Nathan Myhrvold and I have exactly the same goal. We'd both like to promote useful innovations that have a positive social impact. But we have very different opinions about how to do it. Nathan believes the patent system is the answer, and I believe the patent system is the problem.

The New York Times reported on Nathan's approach yesterday and referenced an article he has written in the Harvard Business Review outlining his view.

The world needs a capital market for invention like the venture capital market for start-ups" ... and that "creat[ing] a market where patents can be efficiently bought, sold, or licensed through investment funds that manage the high risks by amassing huge portfolios of patents and packaging them to maximize their value" will accomplish this goal.

Nathan supports this argument by comparing the current market for intellectual property to the early days of the computer industry. He argues that in the 1970s people did not believe the software industry could be an independent business and that it would always be linked to hardware. He says that software industry developed for two reasons. First, software vendors persuaded software users to respect intellectual property rights through both education and lawsuits, and second, the vendors overcame system incompatibilities and developed solutions that would work on different computers. Nathan suggests that a market for inventions would emerge if the same two conditions are met, and then offers his company Intellectual Ventures as a model for how to meet them.

I do not agree. Here's why.

Let's start with software analogy. Put aside the fact that in the 70's software vendors used copyright law to prevent the outright copying of their software and not patents as Nathan proposes to do. The real reason the independent software industry emerged is that operating systems and APIs made it possible for independent software vendors to develop applications independently. They no longer had to ask permission of the hardware vendors. This same characteristic of permissionless innovation led to the explosion of independently created services on the internet. The rampant abuse of the patent system has created the opposite condition for the creators of software and web services today.

Not only is it becoming impossible to invent new services on the web without the permission of a patent holder who claims to own the intellectual property embodied in your invention, it is impossible to know who you need to ask permission of. I recently spoke to an entrepreneur who put it this way.

I ignored my lawyer's advice not to do a patent search to avoid subjecting myself the possibility of treble damages for willful infringement. I hired several firms to search for patents that our service might infringe. Each of them came back with completely different patents and each time I sent them back to do it again, they came back with still more different patents. When I searched myself in the patent database, each time I entered the same search query, it would return different results. None of these patents seemed to cover what we did, so I eventually gave up.

Nathan sees the problem differently. He describes the entire internet industry as pirates.

While respecting intellectual property rights is a cornerstone of some high tech industries-branded pharmaceuticals, medical devices, and wireless, for instance-that's sadly not the case in others, most notably software, computing and other internet related sectors. These 'winner takes most" industries impose extreme competitive pressure on young firms to increase their market share by any means necessary, even copying the ideas of others. To this day, some software and internet companies take the very narrow view that saving money on patent licenses (by infringing) is good because it frees capital for expansion.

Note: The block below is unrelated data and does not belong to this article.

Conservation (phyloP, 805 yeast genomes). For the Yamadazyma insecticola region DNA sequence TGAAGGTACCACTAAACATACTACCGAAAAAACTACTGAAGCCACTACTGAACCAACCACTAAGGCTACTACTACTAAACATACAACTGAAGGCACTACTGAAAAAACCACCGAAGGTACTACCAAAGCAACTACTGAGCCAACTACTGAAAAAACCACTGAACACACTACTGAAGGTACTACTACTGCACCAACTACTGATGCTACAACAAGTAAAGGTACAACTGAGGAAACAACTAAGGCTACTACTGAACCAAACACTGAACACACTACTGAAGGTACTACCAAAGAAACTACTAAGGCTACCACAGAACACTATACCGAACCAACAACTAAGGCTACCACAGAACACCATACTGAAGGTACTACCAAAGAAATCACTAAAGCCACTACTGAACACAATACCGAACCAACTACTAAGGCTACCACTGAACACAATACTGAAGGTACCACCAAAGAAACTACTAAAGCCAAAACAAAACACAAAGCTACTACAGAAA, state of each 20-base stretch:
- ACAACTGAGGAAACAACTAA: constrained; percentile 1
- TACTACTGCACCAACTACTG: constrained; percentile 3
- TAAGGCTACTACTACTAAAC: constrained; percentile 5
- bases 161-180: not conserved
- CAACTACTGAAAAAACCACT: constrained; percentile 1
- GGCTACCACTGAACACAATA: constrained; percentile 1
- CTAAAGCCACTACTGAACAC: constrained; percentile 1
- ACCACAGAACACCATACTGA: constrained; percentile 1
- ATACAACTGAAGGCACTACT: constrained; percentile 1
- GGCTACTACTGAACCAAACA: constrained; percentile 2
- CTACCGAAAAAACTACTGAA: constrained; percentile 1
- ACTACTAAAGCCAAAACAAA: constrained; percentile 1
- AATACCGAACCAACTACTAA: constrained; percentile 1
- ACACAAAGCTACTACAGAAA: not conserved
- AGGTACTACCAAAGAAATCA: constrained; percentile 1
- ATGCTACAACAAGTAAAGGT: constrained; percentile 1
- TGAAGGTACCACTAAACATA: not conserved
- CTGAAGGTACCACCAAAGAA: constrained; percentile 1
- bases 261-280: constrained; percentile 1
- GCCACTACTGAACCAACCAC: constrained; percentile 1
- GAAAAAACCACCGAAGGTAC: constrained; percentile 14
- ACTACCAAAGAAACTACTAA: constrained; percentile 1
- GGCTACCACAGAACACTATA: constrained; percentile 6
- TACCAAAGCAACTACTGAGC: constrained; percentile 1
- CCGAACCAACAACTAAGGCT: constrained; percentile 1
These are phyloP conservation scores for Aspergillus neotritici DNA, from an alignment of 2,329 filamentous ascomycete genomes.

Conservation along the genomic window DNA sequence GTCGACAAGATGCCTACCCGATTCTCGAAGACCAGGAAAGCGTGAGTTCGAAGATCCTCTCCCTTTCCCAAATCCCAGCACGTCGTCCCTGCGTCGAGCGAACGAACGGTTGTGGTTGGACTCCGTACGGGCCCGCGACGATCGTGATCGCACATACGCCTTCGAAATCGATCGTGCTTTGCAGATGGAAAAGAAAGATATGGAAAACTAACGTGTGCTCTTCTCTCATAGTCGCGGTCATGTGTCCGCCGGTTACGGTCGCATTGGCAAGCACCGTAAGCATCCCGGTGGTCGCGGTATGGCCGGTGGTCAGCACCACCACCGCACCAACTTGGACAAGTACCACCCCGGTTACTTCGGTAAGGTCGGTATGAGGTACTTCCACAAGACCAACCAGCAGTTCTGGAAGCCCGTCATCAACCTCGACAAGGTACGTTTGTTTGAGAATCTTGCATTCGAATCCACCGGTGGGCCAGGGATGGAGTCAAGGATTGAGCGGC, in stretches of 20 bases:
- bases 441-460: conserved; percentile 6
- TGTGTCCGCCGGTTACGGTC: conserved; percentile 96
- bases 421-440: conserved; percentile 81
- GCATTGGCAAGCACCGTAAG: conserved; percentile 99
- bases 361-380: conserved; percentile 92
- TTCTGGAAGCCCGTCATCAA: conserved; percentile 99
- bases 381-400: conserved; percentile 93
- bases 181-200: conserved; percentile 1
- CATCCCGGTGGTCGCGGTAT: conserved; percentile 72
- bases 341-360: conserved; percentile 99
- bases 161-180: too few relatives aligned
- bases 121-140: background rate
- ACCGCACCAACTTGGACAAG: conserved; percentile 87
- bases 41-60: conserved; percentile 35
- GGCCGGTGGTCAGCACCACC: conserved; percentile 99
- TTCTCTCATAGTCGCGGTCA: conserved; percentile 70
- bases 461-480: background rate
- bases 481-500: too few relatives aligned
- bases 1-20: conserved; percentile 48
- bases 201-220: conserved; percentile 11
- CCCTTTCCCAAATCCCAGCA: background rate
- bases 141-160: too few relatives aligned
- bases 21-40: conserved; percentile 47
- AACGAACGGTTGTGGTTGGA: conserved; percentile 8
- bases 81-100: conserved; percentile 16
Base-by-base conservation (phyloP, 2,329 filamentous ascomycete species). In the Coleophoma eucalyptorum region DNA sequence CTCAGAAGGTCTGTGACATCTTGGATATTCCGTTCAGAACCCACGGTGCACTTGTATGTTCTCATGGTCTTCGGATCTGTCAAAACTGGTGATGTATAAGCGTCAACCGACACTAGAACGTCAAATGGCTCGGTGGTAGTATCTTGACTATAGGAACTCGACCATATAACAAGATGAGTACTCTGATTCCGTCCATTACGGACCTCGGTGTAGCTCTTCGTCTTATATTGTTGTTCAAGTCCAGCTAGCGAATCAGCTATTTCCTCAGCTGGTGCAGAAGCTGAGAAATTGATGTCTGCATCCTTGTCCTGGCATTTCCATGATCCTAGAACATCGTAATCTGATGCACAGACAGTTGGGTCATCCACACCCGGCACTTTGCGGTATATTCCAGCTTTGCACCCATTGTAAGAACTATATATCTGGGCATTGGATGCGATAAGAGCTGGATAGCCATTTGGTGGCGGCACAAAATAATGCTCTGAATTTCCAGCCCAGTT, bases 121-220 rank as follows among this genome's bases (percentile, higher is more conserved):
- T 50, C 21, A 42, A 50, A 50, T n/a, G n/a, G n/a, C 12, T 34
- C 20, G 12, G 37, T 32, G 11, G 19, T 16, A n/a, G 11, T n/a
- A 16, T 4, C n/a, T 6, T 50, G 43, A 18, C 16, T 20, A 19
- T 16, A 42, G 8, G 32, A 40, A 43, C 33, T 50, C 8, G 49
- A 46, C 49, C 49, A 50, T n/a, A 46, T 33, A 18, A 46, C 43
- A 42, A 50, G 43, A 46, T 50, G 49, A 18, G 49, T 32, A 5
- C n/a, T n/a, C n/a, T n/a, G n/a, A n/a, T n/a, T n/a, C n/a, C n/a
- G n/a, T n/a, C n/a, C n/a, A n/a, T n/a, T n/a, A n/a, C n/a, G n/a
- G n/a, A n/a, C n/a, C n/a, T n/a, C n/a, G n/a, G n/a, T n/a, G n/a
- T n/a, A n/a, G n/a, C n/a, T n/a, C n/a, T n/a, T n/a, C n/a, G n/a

I have been investing in software and web services since 1993 and have worked in venture backed startups since 1985. I have never met the people Nathan is describing here. I have never been a party to a discussion about ignoring someone's intellectual property rights for the sake of market share or to free up expansion capital. If anyone can point me to the clear cut abuses that Nathan is describing, I'd be grateful. My experience has been the opposite. As I described in this post, the companies I work with invest a huge amount of time and energy creating a service from scratch only to find after they have launched and become successful that a patent holder they have never heard of, operating (if they operate at all) in an entirely different market claims that our company has stolen their property. The problem is not the internet industry; the problem is software and business method patents. Nathan, despite his mean spirited and uninformed (based on my experience) attack on the software and internet industry, indirectly acknowledges the weakness of software patents in his HBR article. When he cites an inventor, he points to the inventor of the incandescent light bulb, Thomas Edison, not the creator of Facebook. When he describes inspiring inventions, he cites "bone screws that can be adjusted remotely, using a wireless power source" and "a new kind of nuclear reactor that all but eliminates the need to enrich uranium" not "one click" purchases on the web. And when he talks about the great companies that support stronger patent protection he mentions General Electric, Proctor & Gamble, 3M, DuPont, and Caterpillar, not Google, eBay or Facebook. There is a reason for this. Even the average reader of the Harvard Business Review has a gut appreciation for the fundamental unfairness of software patents. Software is not the same as a drug compound. It is not a variable speed windshield wiper. It does not cost millions of dollars to develop or require an expensive approval process to get into the market. When it is patented, the "invention" is abstracted in the hope of covering the largest possible swath of the market. When software patents are prosecuted, it is very often against young companies that independently invented their technology with no prior knowledge of the patent. I don't know a lot about the invention of things like drugs, windshield wipers, and bone screws, so I don't really have an opinion on whether or not the business model that Nathan proposes makes sense in that sphere. I am absolutely certain it makes no sense in software or web services. We have all benefited from the extraordinary innovation delivered first by the independent software industry and more recently by the web services industry. In both cases, this innovation was a direct result of the ability to innovate without permission. Nathan proposes to replace this world of decentralized innovation on open platforms with one dominated by a new gatekeeper, "intellectual property market makers". In this world, young companies, may not need to ask permission of Dell, Microsoft, or Verizon, before they launch a new web service, but they will have to negotiate with Nathan's firm to as he puts it "get all the patents they need to roll out an innovative product faster and at the same time reduce the risk that they'll miss a necessary license and get blindsided by an infringement suit" This is not a good idea.